Chef on the Block: Ruth Hampton

Intro and interview by Benji Nichols

Ruth Hampton has been known for years around the Driftless Region as a creator of good, honest, and delicious food. From her early days in Minneapolis at the Seward and Loring Cafés, to running the Oneota Co-op kitchen, to her adventurous journeys brought to life with the Edible Alien Theatre (her totally unique, local pop-up dinner theatre of sorts), on to her current gig as head of her own Trout River Catering company, Ruth has always brought amazing dishes to the lucky people sitting at her table.

The talented chef dubs Trout River Catering’s offerings as a “unique and delectable dining experience that is a dash eclectic, a splash elegant, and a dollop rustic…bohemian meets fusion cuisine meets Iowa farmgirl.” Her food has a focus on real, whole ingredients – local whenever possible – with flavors that stretch across boundaries, all while still being accessible to your grandparents.

We’d say Ruth Hampton is an artist of food, yes, but perhaps more importantly, she specializes in wonderful, memorable culinary experiences.

Read more about Ruth and her food at the blogs and sites she runs (below), where she posts recipes and tales of exciting catering and cookery.

Name: Ruth Hampton
Age: 47
Business: Trout River Catering and Edible Alien Theatre
Number of years cooking: Since I was 14 years old? 33 years…

Formal training or live-and-learn?
Definitely live-and-learn. It started at Scattergood Friends School, a Quaker boarding high school near Iowa City where the students do all of the cooking and cleaning (yes, they even make the breakfast and bread!). I fell in love with stainless steel and cooking for others. Then I moved to Minneapolis where it was easy to find work in restaurants: first at the collectively run Seward Café, and then I had the good fortune of cooking with incredible cooks at the Loring Café (when it was still on Loring Park), many of whom went on to open their own restaurants. They were great guides to both the world of food, and how you work well in a kitchen.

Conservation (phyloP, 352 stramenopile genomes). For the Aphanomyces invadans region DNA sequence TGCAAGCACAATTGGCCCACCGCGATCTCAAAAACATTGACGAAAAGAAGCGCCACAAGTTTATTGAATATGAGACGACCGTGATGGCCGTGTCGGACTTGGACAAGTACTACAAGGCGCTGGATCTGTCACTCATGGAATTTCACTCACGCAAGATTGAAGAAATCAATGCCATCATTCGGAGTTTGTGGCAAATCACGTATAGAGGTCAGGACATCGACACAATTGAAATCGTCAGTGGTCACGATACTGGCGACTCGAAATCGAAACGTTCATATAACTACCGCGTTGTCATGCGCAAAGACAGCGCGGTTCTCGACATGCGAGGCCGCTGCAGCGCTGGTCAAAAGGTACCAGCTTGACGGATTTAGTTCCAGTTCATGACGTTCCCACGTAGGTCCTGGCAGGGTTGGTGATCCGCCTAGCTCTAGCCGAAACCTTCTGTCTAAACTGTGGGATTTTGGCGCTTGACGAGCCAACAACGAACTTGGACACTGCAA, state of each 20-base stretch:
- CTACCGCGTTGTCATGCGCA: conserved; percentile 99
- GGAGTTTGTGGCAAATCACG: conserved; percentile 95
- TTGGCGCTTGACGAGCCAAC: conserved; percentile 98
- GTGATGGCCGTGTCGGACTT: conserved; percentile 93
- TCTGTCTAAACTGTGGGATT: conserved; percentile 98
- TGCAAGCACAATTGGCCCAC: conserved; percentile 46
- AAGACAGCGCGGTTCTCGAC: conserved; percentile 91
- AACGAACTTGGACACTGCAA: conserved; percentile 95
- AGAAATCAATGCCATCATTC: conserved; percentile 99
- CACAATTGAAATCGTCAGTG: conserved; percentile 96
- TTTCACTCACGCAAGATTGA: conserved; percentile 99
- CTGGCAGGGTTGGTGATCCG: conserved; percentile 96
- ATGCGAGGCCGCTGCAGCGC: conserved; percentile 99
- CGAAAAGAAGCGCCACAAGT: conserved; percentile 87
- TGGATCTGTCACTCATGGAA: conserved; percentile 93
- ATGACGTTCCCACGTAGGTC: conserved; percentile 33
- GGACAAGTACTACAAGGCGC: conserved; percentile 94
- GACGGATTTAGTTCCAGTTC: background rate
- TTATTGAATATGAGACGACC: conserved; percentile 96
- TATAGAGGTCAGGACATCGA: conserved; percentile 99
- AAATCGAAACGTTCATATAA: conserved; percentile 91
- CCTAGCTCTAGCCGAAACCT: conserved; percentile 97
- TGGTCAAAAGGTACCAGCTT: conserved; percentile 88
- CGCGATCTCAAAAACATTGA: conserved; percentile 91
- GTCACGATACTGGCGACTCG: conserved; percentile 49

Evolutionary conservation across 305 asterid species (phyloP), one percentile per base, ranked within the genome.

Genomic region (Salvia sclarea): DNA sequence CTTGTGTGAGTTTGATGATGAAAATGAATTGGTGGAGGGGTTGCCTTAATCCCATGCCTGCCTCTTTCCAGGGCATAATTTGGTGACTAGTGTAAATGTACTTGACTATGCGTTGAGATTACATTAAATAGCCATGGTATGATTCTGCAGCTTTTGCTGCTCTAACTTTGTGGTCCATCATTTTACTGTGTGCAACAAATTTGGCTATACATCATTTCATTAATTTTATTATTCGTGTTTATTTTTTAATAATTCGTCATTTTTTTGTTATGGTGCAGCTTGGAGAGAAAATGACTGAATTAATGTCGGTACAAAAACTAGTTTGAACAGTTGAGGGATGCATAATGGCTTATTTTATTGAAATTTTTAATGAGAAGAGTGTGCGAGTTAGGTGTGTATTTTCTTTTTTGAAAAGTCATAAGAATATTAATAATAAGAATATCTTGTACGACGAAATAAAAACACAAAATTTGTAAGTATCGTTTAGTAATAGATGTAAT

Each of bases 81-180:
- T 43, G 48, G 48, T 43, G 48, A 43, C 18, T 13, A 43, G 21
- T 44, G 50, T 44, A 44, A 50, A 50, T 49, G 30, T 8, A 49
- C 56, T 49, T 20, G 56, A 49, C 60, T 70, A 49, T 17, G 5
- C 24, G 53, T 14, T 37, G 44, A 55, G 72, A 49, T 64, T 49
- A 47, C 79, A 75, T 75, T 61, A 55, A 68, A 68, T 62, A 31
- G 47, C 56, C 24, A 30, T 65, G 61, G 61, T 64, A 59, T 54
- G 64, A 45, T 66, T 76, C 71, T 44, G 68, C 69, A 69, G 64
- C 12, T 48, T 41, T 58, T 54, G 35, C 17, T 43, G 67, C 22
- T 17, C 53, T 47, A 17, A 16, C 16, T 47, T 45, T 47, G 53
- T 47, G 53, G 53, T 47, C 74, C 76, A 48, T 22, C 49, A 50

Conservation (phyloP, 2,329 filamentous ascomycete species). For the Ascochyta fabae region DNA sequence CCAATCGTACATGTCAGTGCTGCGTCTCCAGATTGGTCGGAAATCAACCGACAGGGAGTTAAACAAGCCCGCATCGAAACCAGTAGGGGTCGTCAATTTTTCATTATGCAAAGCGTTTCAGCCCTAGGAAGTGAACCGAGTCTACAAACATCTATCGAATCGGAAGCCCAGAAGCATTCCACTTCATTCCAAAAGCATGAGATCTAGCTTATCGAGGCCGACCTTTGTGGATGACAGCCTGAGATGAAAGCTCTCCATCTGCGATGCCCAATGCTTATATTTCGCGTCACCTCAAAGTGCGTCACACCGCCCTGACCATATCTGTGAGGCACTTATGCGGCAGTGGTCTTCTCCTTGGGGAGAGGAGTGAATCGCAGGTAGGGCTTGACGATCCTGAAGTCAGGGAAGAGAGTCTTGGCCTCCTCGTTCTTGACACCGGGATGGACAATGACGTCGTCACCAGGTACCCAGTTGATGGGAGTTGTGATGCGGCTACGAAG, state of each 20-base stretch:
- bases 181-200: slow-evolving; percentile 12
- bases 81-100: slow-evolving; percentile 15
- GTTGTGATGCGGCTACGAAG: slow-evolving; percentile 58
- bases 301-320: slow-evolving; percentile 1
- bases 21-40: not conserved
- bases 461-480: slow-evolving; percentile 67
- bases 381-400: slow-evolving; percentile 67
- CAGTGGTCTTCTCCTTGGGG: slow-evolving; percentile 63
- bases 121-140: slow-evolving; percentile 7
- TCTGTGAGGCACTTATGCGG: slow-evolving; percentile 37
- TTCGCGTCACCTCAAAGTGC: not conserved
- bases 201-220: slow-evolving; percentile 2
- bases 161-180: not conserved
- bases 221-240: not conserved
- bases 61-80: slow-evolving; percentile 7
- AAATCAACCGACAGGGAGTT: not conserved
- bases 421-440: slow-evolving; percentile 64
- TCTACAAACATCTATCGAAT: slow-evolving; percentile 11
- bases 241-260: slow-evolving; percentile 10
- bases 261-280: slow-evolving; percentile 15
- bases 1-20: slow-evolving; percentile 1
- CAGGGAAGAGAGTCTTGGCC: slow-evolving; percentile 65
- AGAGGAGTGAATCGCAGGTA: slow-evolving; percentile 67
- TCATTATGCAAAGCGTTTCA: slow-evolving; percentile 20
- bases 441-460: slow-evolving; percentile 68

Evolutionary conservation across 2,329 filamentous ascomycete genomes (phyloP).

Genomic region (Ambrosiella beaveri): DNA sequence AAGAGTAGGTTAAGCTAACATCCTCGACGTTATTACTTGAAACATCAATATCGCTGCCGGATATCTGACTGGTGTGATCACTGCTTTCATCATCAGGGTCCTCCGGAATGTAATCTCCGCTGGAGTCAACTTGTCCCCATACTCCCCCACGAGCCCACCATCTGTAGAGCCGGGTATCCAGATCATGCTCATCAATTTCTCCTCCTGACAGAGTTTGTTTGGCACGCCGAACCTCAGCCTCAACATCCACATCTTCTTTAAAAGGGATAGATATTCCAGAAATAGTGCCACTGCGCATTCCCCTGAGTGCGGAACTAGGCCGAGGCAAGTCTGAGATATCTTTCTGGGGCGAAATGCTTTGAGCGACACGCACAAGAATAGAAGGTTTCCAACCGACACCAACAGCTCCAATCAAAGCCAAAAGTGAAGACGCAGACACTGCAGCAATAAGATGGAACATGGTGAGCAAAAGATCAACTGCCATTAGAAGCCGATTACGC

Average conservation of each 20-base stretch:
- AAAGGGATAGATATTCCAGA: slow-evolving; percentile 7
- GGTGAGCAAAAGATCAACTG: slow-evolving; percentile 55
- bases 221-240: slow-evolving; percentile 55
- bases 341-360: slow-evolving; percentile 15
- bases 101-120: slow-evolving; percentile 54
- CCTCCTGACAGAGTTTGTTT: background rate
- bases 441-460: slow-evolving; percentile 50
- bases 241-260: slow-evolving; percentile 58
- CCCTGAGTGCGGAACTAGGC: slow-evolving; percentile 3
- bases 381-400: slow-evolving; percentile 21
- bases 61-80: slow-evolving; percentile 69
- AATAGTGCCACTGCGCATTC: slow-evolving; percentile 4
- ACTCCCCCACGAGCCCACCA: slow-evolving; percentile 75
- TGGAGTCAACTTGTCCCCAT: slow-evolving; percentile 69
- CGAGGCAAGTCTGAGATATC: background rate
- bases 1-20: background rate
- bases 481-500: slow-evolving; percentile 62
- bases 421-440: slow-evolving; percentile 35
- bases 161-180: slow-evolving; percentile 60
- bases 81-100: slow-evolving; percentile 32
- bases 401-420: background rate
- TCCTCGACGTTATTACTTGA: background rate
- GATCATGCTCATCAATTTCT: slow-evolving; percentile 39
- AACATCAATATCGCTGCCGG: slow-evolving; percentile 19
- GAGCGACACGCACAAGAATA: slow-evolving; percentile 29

Earliest or most significant memory…
I remember finding a recipe for Chicken Cacciatore when I was around 10 or 11. We mostly ate hearty farm comfort food, so this was a stretch. My mother helped me assemble the ingredients then let me cook the meal by myself for some kind of occasion, maybe Christmas eve. I’m sure she must have hovered in the background but it still required a lot of trust on her part to turn me loose in the kitchen, especially with a recipe that she did not know.

Why did you decide to become a chef?
Not sure I really decided it, but when decades have passed I have to give in to the fact that this is what I love to do. I’ve had a soft spot for commercial kitchens, seasonings and knives since cooking while Scattergood School. I am most at home in the kitchen alone or with a small crew while the party is going on, behind the scenes prepping deliciousness for the enjoyment of the group.

But I also love other aspects of food. The theater of dining: taking people on little journeys in the performance-art dinners of Edible Alien Theatre (E.A.T.), and writing about food. I’m about to complete year three of my food blog and have discovered that I enjoy the process of writing and sharing about edibles.

What’s the best thing you’ve ever made?
Hmm. Last summer for the wedding of a friend I slow-roasted chuck roast (six hours) with North African seasonings like cinnamon, cumin, coriander, currants, lemon with zest, and nutmeg. The steer was from her parent’s farm, and six hours of roasting made it melt in your mouth tender and the flavor was incredible.

But a funnier quote was from a wedding guest many years ago. I served a vegetable and rice noodle salad with toasted sesame oil and Southeast Asian seasonings, and this well-lubricated guest kept repeating to me, “That salad was AWESOME – I could eat it ‘til I puke!!” I took that as a high compliment.

Monumental food fails?